Step 2 - Ulna Attachment: The attachment of the brachialis on the coronoid process of the ulna is approximately one inch distal to the crease of the elbow (Photo 1) on the pinkie side of the forearm. To treat this attachment, supinate the client's hand, with the palm facing upward. Apply friction integrating with fiber and then cross-fiber movements on the attachment (Photo 2).
Step 3 - Humeral Attachment (Lateral Side): Apply lubrication to treat the large attachment of the brachialis on the humerus from the lateral and medial side; muscle-test the biceps to determine its location. Treat the lateral aspect by using your non-treating hand to move the biceps medially, while the other hand treats the lateral aspect of brachialis on the humerus. Apply treatment at a 45-degree angle against the humerus while gliding distal to proximal, stopping just above the level of the deltoid tuberosity (Photo 3).
Step 4 - Humeral Attachment (Medial Side): Next, treat the medial attachment on the humerus. Use the non-treating hand to move the biceps laterally, while the other hand treats the medial aspect of brachialis on the humerus. Apply treatment at a 45-degree angle against the humerus while gliding distal to proximal, stopping just above the level of the deltoid tuberosity (Photo 4).
Step 5 - Muscle Belly: Face the pads of your thumbs toward each other with one thumb on the medial side and the other on the lateral side of the brachialis muscle, deep to the biceps, at the level of the elbow. Use your fingers to cup the arm while they make contact with the triceps muscle (Photo 5). Glide distal to proximal.
Clients will typically seek your services when pain begins affecting their activities of daily living. Educate every client on the causes of their muscular pain, treatment options you provide and proactive self-care steps that they can use outside of the treatment room. Advise them that pain is a symptom and that it is important to address the cause. Below are some suggested methods of assessment and client education.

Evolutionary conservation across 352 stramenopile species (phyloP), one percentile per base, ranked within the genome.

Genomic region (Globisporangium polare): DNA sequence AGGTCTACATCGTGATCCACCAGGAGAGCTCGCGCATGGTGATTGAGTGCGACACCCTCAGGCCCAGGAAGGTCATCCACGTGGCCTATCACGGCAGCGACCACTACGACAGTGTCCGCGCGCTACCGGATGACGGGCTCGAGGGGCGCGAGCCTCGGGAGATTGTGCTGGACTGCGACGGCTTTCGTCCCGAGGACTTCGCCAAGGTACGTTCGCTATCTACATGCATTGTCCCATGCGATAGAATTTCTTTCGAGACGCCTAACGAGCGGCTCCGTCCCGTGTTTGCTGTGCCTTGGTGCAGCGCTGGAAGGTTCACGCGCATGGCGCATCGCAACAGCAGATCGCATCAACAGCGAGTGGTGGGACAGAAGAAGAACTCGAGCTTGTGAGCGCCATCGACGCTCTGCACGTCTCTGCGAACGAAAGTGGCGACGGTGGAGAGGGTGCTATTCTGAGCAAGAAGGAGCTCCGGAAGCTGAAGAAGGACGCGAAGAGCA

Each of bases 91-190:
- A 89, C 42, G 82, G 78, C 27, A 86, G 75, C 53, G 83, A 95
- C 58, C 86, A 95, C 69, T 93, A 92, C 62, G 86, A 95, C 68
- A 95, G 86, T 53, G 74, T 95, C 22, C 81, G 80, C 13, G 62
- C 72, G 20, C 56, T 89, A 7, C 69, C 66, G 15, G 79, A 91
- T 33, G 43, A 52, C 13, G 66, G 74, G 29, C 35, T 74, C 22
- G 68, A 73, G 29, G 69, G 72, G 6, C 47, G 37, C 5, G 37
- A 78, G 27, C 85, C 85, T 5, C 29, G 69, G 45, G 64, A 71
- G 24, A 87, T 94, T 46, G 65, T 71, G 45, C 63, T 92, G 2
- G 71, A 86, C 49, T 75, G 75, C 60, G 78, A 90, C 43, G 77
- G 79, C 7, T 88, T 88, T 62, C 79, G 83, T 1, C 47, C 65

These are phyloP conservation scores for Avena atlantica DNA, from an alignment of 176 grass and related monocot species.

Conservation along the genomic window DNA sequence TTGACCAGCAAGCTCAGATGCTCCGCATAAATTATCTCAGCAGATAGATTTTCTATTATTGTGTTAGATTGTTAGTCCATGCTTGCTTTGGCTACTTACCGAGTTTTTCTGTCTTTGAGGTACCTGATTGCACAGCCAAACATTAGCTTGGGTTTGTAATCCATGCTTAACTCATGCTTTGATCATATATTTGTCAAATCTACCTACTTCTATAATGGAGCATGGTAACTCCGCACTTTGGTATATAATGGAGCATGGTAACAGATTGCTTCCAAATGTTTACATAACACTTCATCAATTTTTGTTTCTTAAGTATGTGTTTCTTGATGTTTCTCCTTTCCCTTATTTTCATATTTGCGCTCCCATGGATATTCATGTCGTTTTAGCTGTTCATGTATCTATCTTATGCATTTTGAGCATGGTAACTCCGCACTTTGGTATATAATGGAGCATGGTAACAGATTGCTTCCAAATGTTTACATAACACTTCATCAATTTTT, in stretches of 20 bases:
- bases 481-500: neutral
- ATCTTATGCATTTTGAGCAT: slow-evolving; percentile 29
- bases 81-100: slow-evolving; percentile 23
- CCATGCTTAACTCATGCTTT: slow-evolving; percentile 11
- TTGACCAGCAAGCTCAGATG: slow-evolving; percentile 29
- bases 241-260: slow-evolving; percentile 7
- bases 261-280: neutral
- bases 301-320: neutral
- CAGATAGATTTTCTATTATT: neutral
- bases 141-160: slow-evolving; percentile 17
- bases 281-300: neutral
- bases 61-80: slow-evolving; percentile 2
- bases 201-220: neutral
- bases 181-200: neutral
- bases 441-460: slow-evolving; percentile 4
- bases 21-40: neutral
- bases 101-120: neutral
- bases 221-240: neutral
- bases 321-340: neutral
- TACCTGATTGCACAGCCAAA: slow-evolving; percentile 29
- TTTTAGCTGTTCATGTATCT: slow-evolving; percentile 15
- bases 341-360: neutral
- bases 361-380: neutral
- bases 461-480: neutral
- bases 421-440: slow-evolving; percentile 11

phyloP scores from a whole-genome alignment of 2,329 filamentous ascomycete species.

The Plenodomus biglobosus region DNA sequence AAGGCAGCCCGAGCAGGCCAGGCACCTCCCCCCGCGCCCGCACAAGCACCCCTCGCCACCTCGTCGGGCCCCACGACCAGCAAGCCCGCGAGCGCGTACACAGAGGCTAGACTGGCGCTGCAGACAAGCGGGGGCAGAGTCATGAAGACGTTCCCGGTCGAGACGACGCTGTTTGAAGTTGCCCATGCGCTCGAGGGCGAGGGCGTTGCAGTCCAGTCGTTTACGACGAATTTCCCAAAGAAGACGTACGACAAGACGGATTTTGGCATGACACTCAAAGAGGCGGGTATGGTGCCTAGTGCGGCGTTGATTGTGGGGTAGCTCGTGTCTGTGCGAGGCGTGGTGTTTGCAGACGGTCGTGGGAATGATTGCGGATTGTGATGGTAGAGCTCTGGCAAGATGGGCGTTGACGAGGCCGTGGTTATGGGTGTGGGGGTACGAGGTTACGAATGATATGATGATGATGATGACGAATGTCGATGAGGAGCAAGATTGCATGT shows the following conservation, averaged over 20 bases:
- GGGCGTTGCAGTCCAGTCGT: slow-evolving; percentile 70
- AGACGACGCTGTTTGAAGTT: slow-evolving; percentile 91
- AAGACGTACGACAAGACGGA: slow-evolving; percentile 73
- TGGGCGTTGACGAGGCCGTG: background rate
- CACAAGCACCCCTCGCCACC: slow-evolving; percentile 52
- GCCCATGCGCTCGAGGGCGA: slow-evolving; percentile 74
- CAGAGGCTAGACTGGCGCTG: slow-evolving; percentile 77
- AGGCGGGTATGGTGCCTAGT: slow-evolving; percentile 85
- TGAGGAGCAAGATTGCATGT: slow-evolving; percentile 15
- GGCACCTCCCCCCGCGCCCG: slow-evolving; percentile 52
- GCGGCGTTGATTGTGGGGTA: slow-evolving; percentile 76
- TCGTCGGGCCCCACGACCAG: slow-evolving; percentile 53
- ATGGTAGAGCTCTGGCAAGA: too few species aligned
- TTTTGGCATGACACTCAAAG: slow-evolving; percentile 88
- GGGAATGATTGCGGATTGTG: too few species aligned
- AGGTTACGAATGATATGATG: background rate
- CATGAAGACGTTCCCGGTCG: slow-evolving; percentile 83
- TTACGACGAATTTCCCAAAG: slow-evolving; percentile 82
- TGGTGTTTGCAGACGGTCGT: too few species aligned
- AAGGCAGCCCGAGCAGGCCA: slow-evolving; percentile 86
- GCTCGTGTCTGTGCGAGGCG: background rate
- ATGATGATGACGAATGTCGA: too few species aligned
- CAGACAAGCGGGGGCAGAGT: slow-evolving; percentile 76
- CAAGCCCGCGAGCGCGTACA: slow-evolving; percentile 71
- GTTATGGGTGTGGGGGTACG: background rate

We all know the saying, "a picture is worth a thousand words." Postural-analysis photos provide visual documentation of a client's posture, showing which muscles are shortened and which are overlengthened. The better a client understands the relationship of their poor posture, trigger points and pain, the more likely they will be to follow through with a recommended treatment plan. Clients benefit by knowing that one reason trigger points form is due to the stress caused by poor posture.
Trigger-point charts and other types of charts help educate clients about referred pain patterns. Some trigger-point charts show which muscles refer pain to specific regions of the body, like the base of the thumb in this case. This information is also helpful to developing and implementing an effective treatment plan.
Review the advantages of proper ergonomics and instruct your client on the ways they can incorporate ergonomics into daily activities. Teach clients stretching exercises that will help prevent their symptoms from returning.
If you use topical analgesics in your sessions, educate your clients on how to use them to control their discomfort between treatments. Selling topical analgesics will provide you with additional income, as well.
Remember that a client's pain is typically a symptom and its origin is often in an area other than the region of the pain. Your clients appreciate every bit of knowledge you share. Give them the knowledge to make informed decisions about their care.
I wish you the greatest of successes in the treatment room.
Click here for more information about David Kent, LMT, NCTMB.